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What California should do next to help Uber drivers

Recognizing them as employees was a fine first step. Letting them unionize is crucial.

Supporters of a bill that would classify many gig economy workers as employees rally at the California State Capitol in Sacramento on Aug. 28. (Rich Pedroncelli/AP)

The struggle for gig workers’ rights took a big step forward this week when the California legislature passed a law classifying many such workers — including Uber and Lyft drivers — as “employees.” Once it is signed by Gov. Gavin Newsom (D), the law will grant workers in California critical protections such as minimum wage, overtime pay, workers’ compensation and unemployment insurance — all of which they currently lack. Uber has vowed to fight application of the law to its drivers through litigation or repeal by referendum.

It’s a significant victory for the gig workers, and California’s move could lead other states to act, but there’s a problem. It’s that the new law fails to offer gig workers one of the most important employment rights of all: the right to form a union. As important as minimum wage and overtime pay are, they are minimum protections that fall far short of ensuring that workers earn what they need; only a union and a collective bargaining agreement enable workers to demand and secure anything beyond these minimum standards. But even more important, a substantial body of economic research confirms that basic workplace protections are adequately enforced only when there’s a union on the scene.

Researchers find that overtime pay compliance is significantly higher for union workers, for example, that wage discrimination is lower in unionized companies and that unions increase compliance with occupational safety and health laws. This last effect can be seen most dramatically in the context of workplace deaths: Recent research shows that for every percentage-point increase in unionization in a state, there is a 2.8 percent decline in occupational fatalities.

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The reasons for this are straightforward: First, unions ensure that workers who stand up for their rights aren’t fired for doing so. Second, unions make sure that workers know what their rights are in the first place (many lack such knowledge). Third, unions can bring claims on behalf of members that are too small to be brought individually but that the union can aggregate into a single significant case. So, there is a serious risk that California’s new law will give workers paper rights but not real ones.

To prevent that outcome, California ought to enact a law that grants gig workers the right to unionize and to collectively bargain with their employers. States don’t ordinarily have the right to take that action. In general, under the National Labor Relations Act, only the federal government can extend union rights to private-sector workers. But ironically, the Trump administration created an opening for state-level action by opining in May in a case involving UberX and UberBlack drivers that those workers are not covered by the NLRA — that they don’t fall within the law’s ambit.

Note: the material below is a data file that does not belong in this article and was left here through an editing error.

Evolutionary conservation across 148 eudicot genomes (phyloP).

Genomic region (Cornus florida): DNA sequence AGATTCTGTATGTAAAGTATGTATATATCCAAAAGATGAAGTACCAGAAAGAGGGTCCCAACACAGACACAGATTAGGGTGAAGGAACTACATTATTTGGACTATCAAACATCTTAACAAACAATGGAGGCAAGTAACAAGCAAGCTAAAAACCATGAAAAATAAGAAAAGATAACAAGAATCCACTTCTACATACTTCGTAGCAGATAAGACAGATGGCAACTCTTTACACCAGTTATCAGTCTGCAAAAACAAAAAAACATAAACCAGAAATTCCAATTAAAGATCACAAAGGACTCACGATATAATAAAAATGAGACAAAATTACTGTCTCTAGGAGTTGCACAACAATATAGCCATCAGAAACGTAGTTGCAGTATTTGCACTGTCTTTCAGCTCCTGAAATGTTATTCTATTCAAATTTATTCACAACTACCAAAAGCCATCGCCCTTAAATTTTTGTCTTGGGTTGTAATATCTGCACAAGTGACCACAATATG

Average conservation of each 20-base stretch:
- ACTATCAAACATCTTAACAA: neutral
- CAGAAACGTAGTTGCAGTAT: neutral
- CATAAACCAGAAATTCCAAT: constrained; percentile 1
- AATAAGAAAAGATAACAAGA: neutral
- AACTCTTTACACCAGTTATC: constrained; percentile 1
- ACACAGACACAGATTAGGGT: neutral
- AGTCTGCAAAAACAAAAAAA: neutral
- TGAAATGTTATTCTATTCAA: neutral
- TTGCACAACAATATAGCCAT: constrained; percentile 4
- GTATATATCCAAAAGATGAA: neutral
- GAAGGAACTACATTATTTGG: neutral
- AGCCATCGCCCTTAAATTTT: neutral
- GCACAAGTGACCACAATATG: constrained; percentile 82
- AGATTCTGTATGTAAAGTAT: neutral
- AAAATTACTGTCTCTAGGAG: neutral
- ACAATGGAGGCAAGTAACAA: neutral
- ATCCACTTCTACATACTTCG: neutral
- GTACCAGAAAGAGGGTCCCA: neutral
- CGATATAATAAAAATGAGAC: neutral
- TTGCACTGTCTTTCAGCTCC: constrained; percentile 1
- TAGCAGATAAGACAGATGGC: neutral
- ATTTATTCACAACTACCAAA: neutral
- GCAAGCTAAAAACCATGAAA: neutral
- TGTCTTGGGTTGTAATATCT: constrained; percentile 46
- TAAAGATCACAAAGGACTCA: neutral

Uber drivers didn’t lose a case under federal labor law. Rather, the general counsel of the National Labor Relations Board — the administration official charged with enforcing the NLRA — made it clear that he will not, in any instance, enforce federal labor law on behalf of gig workers. By excising gig workers from the NLRA entirely, that decision leaves room for state action. There’s a general principle that federal law in this area preempts state law, but if the gig workers aren’t covered by the NLRA, that principle doesn’t apply.

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California could even devise a better set of union rights than what the outdated federal law provides — thereby making powerful unionization a realistic possibility. The federal rules give employers too many tools for subverting workers’ preferences, while they give unions too few tools for organizing, especially among dispersed and fluid workforces (like Uber’s). Under federal law, for example, employers can require workers to make their choice about unionization in a central workplace at a single time, under the coercive eye of their employer. Federal law also allows employers to demand that workers listen to a barrage of anti-union messages while, at the same time, barring non-employee union organizers from the workplace — physically or virtually.

A state law, in contrast, could give unions a right to contact drivers through the same technology that allows Uber and Lyft to coordinate rides, while giving drivers the right to register their choices about unionization through whatever technologies are easiest for the drivers. And California could establish that collective bargaining would take place between the drivers’ unions and all the relevant firms in the sector. This kind of “sectoral bargaining” — common in Europe — also helps workers, because among other reasons, it ensures that unionized firms aren’t put at a competitive disadvantage relative to nonunionized ones, because all firms in the sector would be covered by the same wages and working conditions. This in turn reduces, if not eliminates, each firm’s incentive to union-bust, and therefore frees employees to organize the powerful unions they want and deserve.

With its new law, California has taken an important step toward improving the lives of gig workers. But now the state has the chance to go even further.